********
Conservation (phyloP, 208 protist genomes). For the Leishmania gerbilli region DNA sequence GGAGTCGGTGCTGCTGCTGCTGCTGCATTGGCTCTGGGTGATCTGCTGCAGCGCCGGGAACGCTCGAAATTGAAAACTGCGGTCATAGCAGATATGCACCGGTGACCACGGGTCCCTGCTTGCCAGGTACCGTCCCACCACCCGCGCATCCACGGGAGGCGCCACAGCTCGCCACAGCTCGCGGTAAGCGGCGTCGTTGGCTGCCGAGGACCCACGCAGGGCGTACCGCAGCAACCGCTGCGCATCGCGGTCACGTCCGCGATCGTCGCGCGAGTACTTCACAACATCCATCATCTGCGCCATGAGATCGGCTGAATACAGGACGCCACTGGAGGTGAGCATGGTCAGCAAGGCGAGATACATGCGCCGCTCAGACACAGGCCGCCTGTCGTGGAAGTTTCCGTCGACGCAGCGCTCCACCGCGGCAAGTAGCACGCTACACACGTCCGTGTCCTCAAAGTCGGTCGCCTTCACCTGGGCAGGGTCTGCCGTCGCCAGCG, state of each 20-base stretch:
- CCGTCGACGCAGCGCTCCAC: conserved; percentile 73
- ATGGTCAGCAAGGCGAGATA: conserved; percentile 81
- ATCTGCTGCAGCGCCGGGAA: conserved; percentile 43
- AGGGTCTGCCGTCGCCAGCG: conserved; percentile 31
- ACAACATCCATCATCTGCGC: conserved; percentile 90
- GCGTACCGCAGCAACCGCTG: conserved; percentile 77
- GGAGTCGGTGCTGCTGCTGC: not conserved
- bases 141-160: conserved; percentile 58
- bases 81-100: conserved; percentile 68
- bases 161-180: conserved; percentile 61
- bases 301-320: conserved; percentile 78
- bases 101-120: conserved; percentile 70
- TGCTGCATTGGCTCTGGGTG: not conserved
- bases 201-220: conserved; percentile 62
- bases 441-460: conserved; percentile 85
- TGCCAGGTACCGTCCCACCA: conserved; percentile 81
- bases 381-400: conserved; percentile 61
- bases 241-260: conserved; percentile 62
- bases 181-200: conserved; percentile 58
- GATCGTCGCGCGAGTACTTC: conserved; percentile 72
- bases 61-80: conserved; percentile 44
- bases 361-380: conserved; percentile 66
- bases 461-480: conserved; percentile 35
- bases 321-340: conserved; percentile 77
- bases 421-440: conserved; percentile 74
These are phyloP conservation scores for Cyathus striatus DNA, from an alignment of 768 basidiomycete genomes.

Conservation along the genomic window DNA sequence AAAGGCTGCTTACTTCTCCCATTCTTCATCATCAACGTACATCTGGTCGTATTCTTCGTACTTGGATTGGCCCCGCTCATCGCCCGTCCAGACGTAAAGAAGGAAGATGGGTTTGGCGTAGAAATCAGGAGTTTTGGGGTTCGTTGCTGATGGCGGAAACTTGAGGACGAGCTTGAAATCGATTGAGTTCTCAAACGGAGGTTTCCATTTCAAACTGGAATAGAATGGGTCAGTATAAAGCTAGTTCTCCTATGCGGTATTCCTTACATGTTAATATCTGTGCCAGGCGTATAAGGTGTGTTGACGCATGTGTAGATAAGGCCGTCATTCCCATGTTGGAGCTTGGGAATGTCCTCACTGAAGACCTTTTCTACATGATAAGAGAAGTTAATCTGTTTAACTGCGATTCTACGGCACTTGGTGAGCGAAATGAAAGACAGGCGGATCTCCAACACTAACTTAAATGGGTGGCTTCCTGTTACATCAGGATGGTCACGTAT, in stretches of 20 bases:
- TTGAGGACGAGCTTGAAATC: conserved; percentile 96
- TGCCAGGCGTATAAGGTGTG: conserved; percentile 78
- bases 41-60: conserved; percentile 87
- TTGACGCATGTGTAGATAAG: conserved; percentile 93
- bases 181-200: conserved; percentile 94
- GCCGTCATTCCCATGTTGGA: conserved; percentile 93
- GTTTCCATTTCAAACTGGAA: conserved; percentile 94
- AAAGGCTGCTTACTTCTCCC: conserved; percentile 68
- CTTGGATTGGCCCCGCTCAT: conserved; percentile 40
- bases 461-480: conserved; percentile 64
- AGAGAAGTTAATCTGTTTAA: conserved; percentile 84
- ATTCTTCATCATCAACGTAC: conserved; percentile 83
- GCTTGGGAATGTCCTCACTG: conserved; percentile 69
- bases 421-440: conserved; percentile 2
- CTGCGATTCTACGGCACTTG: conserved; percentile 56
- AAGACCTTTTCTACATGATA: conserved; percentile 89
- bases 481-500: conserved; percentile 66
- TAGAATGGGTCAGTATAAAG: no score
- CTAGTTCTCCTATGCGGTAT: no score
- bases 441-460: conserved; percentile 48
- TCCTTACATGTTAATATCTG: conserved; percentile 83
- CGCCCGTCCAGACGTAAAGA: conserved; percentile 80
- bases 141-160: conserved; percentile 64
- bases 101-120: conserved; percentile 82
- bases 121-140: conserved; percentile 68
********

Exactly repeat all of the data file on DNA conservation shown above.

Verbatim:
Conservation (phyloP, 208 protist genomes). For the Leishmania gerbilli region DNA sequence GGAGTCGGTGCTGCTGCTGCTGCTGCATTGGCTCTGGGTGATCTGCTGCAGCGCCGGGAACGCTCGAAATTGAAAACTGCGGTCATAGCAGATATGCACCGGTGACCACGGGTCCCTGCTTGCCAGGTACCGTCCCACCACCCGCGCATCCACGGGAGGCGCCACAGCTCGCCACAGCTCGCGGTAAGCGGCGTCGTTGGCTGCCGAGGACCCACGCAGGGCGTACCGCAGCAACCGCTGCGCATCGCGGTCACGTCCGCGATCGTCGCGCGAGTACTTCACAACATCCATCATCTGCGCCATGAGATCGGCTGAATACAGGACGCCACTGGAGGTGAGCATGGTCAGCAAGGCGAGATACATGCGCCGCTCAGACACAGGCCGCCTGTCGTGGAAGTTTCCGTCGACGCAGCGCTCCACCGCGGCAAGTAGCACGCTACACACGTCCGTGTCCTCAAAGTCGGTCGCCTTCACCTGGGCAGGGTCTGCCGTCGCCAGCG, state of each 20-base stretch:
- CCGTCGACGCAGCGCTCCAC: conserved; percentile 73
- ATGGTCAGCAAGGCGAGATA: conserved; percentile 81
- ATCTGCTGCAGCGCCGGGAA: conserved; percentile 43
- AGGGTCTGCCGTCGCCAGCG: conserved; percentile 31
- ACAACATCCATCATCTGCGC: conserved; percentile 90
- GCGTACCGCAGCAACCGCTG: conserved; percentile 77
- GGAGTCGGTGCTGCTGCTGC: not conserved
- bases 141-160: conserved; percentile 58
- bases 81-100: conserved; percentile 68
- bases 161-180: conserved; percentile 61
- bases 301-320: conserved; percentile 78
- bases 101-120: conserved; percentile 70
- TGCTGCATTGGCTCTGGGTG: not conserved
- bases 201-220: conserved; percentile 62
- bases 441-460: conserved; percentile 85
- TGCCAGGTACCGTCCCACCA: conserved; percentile 81
- bases 381-400: conserved; percentile 61
- bases 241-260: conserved; percentile 62
- bases 181-200: conserved; percentile 58
- GATCGTCGCGCGAGTACTTC: conserved; percentile 72
- bases 61-80: conserved; percentile 44
- bases 361-380: conserved; percentile 66
- bases 461-480: conserved; percentile 35
- bases 321-340: conserved; percentile 77
- bases 421-440: conserved; percentile 74
These are phyloP conservation scores for Cyathus striatus DNA, from an alignment of 768 basidiomycete genomes.

Conservation along the genomic window DNA sequence AAAGGCTGCTTACTTCTCCCATTCTTCATCATCAACGTACATCTGGTCGTATTCTTCGTACTTGGATTGGCCCCGCTCATCGCCCGTCCAGACGTAAAGAAGGAAGATGGGTTTGGCGTAGAAATCAGGAGTTTTGGGGTTCGTTGCTGATGGCGGAAACTTGAGGACGAGCTTGAAATCGATTGAGTTCTCAAACGGAGGTTTCCATTTCAAACTGGAATAGAATGGGTCAGTATAAAGCTAGTTCTCCTATGCGGTATTCCTTACATGTTAATATCTGTGCCAGGCGTATAAGGTGTGTTGACGCATGTGTAGATAAGGCCGTCATTCCCATGTTGGAGCTTGGGAATGTCCTCACTGAAGACCTTTTCTACATGATAAGAGAAGTTAATCTGTTTAACTGCGATTCTACGGCACTTGGTGAGCGAAATGAAAGACAGGCGGATCTCCAACACTAACTTAAATGGGTGGCTTCCTGTTACATCAGGATGGTCACGTAT, in stretches of 20 bases:
- TTGAGGACGAGCTTGAAATC: conserved; percentile 96
- TGCCAGGCGTATAAGGTGTG: conserved; percentile 78
- bases 41-60: conserved; percentile 87
- TTGACGCATGTGTAGATAAG: conserved; percentile 93
- bases 181-200: conserved; percentile 94
- GCCGTCATTCCCATGTTGGA: conserved; percentile 93
- GTTTCCATTTCAAACTGGAA: conserved; percentile 94
- AAAGGCTGCTTACTTCTCCC: conserved; percentile 68
- CTTGGATTGGCCCCGCTCAT: conserved; percentile 40
- bases 461-480: conserved; percentile 64
- AGAGAAGTTAATCTGTTTAA: conserved; percentile 84
- ATTCTTCATCATCAACGTAC: conserved; percentile 83
- GCTTGGGAATGTCCTCACTG: conserved; percentile 69
- bases 421-440: conserved; percentile 2
- CTGCGATTCTACGGCACTTG: conserved; percentile 56
- AAGACCTTTTCTACATGATA: conserved; percentile 89
- bases 481-500: conserved; percentile 66
- TAGAATGGGTCAGTATAAAG: no score
- CTAGTTCTCCTATGCGGTAT: no score
- bases 441-460: conserved; percentile 48
- TCCTTACATGTTAATATCTG: conserved; percentile 83
- CGCCCGTCCAGACGTAAAGA: conserved; percentile 80
- bases 141-160: conserved; percentile 64
- bases 101-120: conserved; percentile 82
- bases 121-140: conserved; percentile 68